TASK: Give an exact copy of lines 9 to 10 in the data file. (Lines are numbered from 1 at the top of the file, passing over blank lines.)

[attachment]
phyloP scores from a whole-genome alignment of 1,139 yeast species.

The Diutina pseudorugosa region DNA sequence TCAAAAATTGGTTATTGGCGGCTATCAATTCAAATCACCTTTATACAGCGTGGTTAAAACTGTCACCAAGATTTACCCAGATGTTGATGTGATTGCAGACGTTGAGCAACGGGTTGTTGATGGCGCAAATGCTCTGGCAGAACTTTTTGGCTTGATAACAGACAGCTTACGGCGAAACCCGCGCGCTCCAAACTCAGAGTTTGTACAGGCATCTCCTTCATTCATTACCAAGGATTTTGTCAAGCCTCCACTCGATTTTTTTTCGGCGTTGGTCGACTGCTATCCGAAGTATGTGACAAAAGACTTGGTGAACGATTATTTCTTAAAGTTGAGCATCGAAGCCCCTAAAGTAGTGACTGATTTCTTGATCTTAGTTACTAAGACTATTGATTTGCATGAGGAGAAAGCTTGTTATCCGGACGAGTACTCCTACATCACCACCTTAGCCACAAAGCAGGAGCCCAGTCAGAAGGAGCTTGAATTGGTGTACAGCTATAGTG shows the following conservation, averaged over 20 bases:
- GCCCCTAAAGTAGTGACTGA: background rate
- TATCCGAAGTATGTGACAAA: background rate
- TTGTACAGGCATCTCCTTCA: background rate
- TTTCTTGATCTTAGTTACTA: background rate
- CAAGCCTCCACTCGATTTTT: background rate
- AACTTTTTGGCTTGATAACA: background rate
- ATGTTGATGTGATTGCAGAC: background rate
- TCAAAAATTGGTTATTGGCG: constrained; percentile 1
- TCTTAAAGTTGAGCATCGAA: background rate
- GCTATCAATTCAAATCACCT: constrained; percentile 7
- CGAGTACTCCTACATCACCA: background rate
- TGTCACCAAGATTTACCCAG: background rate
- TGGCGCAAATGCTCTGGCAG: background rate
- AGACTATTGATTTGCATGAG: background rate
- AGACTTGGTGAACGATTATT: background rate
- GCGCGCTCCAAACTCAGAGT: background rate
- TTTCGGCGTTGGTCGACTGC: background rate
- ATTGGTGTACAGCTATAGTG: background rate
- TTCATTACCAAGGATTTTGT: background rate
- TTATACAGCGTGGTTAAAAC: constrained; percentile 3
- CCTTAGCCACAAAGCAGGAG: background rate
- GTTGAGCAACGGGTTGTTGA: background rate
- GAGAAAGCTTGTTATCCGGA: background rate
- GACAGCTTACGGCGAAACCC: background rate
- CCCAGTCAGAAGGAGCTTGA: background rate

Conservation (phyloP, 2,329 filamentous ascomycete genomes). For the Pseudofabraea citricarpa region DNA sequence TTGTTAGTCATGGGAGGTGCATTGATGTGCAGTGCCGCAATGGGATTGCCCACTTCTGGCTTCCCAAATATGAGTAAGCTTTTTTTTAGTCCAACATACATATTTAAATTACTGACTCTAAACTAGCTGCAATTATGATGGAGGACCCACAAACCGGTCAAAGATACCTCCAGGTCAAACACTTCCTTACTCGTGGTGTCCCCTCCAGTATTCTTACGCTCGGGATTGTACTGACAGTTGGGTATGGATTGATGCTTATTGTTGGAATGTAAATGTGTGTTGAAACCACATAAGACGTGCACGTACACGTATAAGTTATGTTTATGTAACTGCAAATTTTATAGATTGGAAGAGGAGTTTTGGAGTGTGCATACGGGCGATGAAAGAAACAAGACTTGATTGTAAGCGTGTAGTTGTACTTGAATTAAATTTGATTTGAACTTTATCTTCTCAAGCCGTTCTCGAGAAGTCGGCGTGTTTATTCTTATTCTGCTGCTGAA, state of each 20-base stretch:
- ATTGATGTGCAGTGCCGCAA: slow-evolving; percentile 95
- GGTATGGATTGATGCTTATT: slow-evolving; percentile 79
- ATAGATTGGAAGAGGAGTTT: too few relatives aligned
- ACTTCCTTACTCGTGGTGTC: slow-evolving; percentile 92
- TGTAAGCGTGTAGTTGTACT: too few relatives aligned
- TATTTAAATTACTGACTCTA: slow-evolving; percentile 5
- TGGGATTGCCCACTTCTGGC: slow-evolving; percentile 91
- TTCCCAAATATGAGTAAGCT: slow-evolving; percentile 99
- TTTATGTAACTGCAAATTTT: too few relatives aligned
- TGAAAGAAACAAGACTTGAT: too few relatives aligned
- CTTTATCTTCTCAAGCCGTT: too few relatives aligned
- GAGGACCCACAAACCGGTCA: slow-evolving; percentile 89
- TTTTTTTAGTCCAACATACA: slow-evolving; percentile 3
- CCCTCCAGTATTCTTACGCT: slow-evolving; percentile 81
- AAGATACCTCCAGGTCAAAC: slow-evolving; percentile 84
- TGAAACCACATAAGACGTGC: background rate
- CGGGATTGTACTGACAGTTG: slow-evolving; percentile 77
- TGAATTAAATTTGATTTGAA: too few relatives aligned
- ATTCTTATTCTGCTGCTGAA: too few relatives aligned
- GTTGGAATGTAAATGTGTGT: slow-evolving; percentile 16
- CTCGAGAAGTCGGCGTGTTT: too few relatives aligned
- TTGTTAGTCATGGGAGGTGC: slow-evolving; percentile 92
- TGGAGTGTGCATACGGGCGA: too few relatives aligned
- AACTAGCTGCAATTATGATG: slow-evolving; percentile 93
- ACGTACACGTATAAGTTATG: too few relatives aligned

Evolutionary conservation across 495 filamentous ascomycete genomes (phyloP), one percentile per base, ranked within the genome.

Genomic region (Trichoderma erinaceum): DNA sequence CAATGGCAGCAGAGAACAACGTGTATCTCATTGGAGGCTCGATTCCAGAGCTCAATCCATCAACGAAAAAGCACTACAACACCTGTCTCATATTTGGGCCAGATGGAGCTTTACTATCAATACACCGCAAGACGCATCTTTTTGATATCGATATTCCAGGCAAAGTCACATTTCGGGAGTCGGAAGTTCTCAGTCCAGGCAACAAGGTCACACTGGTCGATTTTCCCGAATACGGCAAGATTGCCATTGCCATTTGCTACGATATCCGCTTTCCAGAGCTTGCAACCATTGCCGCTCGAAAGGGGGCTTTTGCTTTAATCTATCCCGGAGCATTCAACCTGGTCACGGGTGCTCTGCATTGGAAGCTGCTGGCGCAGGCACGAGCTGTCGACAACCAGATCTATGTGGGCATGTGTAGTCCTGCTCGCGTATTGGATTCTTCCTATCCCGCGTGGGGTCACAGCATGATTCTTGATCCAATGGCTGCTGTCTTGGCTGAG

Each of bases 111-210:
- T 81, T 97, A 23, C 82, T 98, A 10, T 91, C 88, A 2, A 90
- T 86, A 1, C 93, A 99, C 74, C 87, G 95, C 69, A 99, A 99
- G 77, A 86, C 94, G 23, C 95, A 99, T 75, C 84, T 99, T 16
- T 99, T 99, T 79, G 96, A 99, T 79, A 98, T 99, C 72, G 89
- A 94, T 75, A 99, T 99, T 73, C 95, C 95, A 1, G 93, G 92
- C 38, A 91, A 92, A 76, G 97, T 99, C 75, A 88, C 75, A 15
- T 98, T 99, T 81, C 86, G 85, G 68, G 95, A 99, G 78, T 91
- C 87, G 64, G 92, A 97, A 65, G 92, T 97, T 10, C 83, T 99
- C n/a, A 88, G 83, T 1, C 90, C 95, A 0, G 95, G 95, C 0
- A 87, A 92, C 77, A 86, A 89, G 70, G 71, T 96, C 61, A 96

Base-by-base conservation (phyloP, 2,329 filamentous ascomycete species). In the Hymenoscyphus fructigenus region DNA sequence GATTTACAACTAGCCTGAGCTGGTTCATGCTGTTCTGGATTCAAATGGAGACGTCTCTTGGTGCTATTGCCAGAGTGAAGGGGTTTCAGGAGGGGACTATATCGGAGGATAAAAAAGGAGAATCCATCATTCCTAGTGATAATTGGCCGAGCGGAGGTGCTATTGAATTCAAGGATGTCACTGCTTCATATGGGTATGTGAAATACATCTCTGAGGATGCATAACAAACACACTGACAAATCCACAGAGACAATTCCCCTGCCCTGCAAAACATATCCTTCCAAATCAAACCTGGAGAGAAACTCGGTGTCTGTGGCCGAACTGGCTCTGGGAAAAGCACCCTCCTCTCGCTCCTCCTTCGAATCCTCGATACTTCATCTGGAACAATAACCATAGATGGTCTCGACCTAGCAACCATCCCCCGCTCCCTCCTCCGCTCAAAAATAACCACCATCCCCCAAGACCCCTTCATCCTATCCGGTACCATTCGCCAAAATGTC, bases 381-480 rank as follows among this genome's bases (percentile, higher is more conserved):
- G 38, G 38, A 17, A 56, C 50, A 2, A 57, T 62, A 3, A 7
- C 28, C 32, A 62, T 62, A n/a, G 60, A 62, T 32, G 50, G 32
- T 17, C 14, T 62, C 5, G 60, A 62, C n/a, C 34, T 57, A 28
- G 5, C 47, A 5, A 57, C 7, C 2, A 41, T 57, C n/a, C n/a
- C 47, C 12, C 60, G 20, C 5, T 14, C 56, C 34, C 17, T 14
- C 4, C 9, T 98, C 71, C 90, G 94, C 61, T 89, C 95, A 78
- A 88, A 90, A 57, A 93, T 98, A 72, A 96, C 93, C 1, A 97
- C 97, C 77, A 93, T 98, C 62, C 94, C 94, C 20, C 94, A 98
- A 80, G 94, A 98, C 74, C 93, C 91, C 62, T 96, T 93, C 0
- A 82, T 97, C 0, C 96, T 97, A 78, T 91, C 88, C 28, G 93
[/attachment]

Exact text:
- ATGTTGATGTGATTGCAGAC: background rate
- TCAAAAATTGGTTATTGGCG: constrained; percentile 1